March 5, 2004
Japan Bird Flu Crisis Could Benefit EU Pork Industry
Japan's poultry industry is the latest sector to feel the effect of avian influenza. Reported outbreaks of the virus in the health-conscious country have eroded people's appetite for chicken and hammered down the price of poultry. Could EU pork exporters capitalise on this situation?
Agriculture ministry data on standard meat prices shows the average wholesale price of chicken legs in Tokyo fell to 494 yen (€3.67) per kg on Tuesday, down four per cent from 517 yen a week ago before the most recent confirmed case in Kyoto. The price has sunk by about 26 per cent so far this year.
One knock-on effect of the crisis has been an increase in the consumption of pork. Consumers appear to be eating more pork as a substitute for chicken and, to a certain extent, beef, following the BSE scares of last year.
In addition, concerns about a possible supply shortage have kept pork prices buoyant since the start of the year. Ministry data shows that the standard pork wholesale price was 511 yen per kg yesterday, compared with 425 yen in mid-January, just before the first bird flu case.
European pork exporters will be looking closely at this. Since 27 January, the EU has offered export refunds of 40 euros per 100kg on exports carried out before the end of April, in an attempt to improve the competitive position of EU pork exporters on the world markets. Japan is an obvious target.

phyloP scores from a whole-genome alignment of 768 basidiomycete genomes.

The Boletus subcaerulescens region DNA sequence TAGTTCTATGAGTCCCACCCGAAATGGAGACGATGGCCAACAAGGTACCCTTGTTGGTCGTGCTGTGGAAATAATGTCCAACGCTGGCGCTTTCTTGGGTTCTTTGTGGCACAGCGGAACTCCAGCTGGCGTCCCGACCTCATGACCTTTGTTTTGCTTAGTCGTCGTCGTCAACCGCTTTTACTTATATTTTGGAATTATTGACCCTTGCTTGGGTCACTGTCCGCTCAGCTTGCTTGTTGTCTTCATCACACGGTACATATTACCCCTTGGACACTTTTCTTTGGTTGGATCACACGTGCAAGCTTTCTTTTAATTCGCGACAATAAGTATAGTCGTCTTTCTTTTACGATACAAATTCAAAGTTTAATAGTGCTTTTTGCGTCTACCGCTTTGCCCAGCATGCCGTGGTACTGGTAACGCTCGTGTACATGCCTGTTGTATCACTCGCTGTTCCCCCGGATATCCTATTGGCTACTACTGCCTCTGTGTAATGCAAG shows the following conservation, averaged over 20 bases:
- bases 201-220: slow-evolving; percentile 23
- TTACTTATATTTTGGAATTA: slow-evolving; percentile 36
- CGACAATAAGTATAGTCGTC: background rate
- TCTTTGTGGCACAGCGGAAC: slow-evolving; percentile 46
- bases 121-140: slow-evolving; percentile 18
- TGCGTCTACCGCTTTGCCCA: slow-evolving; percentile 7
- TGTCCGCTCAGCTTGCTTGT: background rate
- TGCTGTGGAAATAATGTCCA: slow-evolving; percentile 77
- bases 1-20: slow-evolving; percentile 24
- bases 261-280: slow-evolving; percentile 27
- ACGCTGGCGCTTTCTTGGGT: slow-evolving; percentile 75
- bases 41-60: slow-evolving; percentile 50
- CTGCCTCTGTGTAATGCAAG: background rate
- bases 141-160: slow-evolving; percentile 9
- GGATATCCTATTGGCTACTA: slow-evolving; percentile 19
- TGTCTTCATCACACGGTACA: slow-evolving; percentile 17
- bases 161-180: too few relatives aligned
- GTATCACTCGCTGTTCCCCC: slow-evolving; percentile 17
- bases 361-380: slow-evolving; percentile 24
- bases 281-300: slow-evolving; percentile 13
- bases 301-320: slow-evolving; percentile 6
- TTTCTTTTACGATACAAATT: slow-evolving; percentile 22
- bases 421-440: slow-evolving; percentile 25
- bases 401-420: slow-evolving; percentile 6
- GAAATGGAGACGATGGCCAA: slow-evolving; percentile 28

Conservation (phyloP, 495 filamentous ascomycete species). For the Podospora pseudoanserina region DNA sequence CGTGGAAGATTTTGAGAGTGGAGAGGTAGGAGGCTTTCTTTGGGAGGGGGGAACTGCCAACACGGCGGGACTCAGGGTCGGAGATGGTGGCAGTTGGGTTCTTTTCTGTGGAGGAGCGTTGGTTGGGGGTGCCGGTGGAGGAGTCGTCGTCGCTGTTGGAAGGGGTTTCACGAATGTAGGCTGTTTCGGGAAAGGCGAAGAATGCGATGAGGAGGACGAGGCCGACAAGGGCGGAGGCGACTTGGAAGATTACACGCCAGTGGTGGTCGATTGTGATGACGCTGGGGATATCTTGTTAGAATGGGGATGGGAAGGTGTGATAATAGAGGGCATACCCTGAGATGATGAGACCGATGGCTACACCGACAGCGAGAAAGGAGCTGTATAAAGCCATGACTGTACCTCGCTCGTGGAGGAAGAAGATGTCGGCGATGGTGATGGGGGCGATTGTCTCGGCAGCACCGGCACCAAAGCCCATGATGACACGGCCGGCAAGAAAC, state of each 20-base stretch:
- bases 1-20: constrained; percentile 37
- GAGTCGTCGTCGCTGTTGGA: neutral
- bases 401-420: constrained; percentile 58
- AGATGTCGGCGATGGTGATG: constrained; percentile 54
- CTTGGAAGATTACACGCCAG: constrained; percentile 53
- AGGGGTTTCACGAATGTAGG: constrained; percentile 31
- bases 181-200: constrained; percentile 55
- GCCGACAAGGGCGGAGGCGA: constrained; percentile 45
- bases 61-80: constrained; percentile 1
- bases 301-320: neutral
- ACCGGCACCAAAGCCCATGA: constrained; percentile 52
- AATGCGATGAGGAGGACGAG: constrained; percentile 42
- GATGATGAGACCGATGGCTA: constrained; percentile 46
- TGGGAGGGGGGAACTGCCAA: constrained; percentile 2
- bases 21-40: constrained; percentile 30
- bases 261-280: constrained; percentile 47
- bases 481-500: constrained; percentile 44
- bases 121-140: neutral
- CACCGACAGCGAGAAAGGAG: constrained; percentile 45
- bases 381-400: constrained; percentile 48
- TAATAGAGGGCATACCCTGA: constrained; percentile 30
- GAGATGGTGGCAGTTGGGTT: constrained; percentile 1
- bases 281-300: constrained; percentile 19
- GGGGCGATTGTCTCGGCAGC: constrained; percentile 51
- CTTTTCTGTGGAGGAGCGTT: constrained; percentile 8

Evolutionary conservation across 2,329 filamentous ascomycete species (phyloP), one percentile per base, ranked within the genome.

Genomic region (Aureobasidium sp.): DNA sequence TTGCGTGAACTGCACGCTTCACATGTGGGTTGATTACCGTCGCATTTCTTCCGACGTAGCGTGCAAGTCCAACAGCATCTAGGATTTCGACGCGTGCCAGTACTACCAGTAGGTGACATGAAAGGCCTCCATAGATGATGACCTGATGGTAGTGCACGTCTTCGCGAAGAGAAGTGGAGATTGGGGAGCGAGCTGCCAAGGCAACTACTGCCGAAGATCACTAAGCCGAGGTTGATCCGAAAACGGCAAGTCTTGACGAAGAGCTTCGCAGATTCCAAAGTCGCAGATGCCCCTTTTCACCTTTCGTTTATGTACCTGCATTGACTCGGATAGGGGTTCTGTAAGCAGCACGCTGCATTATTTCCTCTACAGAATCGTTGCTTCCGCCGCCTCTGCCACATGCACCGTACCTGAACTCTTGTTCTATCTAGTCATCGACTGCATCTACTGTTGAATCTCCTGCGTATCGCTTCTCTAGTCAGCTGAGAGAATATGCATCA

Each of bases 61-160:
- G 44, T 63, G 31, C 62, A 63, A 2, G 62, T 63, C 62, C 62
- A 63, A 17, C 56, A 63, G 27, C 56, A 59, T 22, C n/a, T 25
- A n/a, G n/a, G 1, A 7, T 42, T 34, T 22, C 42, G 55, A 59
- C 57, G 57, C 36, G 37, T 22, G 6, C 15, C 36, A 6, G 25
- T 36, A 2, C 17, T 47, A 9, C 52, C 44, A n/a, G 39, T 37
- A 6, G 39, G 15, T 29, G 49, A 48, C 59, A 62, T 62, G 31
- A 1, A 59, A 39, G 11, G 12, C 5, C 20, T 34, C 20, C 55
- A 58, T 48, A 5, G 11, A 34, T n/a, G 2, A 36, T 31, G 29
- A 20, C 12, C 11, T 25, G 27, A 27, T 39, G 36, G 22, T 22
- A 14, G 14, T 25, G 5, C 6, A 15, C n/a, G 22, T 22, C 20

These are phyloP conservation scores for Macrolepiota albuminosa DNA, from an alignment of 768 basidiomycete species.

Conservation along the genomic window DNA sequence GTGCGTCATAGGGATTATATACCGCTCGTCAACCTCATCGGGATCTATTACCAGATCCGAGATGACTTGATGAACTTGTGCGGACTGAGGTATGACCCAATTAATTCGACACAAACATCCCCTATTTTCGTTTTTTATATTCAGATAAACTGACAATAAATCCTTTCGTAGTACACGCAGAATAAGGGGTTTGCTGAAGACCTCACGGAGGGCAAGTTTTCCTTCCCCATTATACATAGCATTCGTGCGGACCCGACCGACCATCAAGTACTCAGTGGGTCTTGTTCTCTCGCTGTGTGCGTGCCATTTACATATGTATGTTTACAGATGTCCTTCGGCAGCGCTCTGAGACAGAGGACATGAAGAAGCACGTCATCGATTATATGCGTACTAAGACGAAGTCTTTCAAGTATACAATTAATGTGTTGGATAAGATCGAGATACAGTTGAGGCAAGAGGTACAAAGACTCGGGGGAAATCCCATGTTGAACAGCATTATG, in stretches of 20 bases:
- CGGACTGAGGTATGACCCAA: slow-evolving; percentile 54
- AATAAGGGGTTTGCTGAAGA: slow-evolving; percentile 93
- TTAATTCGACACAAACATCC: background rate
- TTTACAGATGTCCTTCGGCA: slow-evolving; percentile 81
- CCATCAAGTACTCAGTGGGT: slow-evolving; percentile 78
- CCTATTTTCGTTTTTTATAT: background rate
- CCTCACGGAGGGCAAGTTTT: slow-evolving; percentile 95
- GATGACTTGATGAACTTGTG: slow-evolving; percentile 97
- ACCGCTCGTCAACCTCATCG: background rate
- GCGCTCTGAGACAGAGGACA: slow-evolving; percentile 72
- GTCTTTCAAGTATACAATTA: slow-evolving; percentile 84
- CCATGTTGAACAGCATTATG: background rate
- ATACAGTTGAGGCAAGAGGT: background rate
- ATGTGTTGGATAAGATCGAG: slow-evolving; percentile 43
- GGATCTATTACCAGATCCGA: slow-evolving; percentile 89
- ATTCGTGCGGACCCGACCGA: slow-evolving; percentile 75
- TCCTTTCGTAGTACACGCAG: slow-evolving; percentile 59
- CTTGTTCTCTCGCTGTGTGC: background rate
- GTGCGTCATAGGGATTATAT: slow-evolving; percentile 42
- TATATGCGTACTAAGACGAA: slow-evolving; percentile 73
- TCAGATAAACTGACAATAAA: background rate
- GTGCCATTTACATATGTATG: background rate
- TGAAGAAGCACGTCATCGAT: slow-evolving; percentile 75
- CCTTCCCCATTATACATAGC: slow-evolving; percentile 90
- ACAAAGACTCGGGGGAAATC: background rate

But competitors on the world stage have warned that using the subsidy in this way could be anti-competitive. Ag-Pioneer for example quotes Martin Rice of the Canada Pork Council as saying that he thinks the subsidy should not be used for this purpose.
"We were given to believe, by our European contacts, that these subsidies would be exclusively used for exports to certain markets, such as Russia, which aren't quite as critical to (Canada) as other export markets like Japan and the US," he said.
Japanese agriculture officials have attempted to remain upbeat about the poultry situation, saying that the fall in poultry prices is in part seasonal. But this has not stopped some analysts from predicting a catastrophe for Japan's poultry producers. All the confirmed cases carried the H5N1 strain, which has killed at least 22 people in Thailand and Vietnam.
Asia of course is not the only region to have been hit recently by bird flu. The outbreak in Texas has hit the fortunes of poultry producers there hard. Shares of Tyson Foods, the country's largest meat company and top poultry producer, fell 39 cents to $15.01 on Tuesday last week. Shares of Pilgrim's Pride, the number two poultry producer, fell $1.05 to $19.26. This was the second day of declines for both firms after the discovery of a severe strain of bird flu in a Texas chicken flock was revealed earlier last week.
Japan is taking a close look at yesterday's outbreak of bird flu in Kyoto prefecture. The country confirmed its third bird flu case last Friday after the death of a large number of chickens at a different Kyoto farm.